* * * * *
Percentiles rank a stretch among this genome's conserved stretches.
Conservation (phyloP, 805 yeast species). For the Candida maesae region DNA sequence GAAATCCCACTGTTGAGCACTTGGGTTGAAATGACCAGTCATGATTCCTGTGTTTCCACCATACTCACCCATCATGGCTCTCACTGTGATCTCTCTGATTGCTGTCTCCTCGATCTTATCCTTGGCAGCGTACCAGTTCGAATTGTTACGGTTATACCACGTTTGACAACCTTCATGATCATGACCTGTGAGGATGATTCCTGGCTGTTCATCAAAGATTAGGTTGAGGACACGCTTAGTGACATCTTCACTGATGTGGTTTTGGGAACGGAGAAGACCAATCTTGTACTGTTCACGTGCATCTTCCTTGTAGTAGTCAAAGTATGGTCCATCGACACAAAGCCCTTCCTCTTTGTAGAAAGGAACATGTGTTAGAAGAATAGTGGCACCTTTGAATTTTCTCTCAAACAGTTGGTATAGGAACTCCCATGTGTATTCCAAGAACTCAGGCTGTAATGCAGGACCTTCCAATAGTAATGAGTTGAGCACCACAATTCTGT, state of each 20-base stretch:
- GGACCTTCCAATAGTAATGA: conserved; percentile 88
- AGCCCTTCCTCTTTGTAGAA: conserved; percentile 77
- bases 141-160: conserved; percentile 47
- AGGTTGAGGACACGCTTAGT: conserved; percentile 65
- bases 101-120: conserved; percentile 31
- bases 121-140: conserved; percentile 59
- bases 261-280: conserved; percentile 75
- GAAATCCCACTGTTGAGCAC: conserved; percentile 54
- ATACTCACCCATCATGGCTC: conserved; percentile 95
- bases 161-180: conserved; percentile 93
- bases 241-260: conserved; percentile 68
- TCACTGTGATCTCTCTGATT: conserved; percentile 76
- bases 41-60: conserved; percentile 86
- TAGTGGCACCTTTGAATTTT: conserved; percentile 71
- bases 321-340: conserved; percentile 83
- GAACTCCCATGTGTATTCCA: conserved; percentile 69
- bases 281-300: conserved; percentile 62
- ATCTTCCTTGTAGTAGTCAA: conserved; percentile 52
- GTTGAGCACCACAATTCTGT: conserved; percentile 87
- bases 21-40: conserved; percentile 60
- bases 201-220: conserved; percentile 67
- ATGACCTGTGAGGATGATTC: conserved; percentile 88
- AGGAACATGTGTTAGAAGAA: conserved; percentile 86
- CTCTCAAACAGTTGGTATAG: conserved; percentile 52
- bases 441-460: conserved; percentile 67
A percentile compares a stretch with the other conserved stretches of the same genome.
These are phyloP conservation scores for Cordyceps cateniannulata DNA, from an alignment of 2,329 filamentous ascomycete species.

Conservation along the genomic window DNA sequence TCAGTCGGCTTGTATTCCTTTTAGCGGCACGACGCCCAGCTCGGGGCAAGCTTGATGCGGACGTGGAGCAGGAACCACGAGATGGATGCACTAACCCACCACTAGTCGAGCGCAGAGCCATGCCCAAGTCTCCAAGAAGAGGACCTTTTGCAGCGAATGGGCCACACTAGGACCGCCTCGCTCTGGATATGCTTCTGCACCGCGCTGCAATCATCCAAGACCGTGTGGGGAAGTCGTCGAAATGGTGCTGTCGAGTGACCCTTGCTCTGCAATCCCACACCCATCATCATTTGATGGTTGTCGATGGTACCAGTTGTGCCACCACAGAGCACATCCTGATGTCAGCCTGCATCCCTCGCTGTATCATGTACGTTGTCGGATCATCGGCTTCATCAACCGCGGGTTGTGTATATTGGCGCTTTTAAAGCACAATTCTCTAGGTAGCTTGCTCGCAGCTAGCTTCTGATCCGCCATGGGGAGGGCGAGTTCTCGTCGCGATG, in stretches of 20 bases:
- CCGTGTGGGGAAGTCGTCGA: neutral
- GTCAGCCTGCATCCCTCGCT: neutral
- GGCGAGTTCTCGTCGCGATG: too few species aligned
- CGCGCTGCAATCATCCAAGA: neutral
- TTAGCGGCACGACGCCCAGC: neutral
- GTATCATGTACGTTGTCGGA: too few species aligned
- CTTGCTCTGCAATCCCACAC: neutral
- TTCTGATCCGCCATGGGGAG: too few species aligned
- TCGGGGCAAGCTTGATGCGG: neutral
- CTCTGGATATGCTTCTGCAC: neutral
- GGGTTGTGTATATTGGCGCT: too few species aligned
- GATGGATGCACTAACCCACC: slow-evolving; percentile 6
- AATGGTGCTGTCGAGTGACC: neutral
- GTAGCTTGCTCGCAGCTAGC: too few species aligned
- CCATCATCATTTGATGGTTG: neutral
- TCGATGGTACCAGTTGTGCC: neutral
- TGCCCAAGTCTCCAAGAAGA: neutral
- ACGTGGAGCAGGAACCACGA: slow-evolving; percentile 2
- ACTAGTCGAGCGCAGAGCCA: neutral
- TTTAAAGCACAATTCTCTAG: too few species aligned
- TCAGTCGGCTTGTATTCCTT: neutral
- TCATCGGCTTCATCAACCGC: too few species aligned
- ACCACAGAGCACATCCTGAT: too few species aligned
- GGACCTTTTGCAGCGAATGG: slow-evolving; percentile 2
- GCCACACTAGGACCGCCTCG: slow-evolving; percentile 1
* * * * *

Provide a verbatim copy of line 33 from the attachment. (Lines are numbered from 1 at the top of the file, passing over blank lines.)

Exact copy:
- GGCGAGTTCTCGTCGCGATG: too few species aligned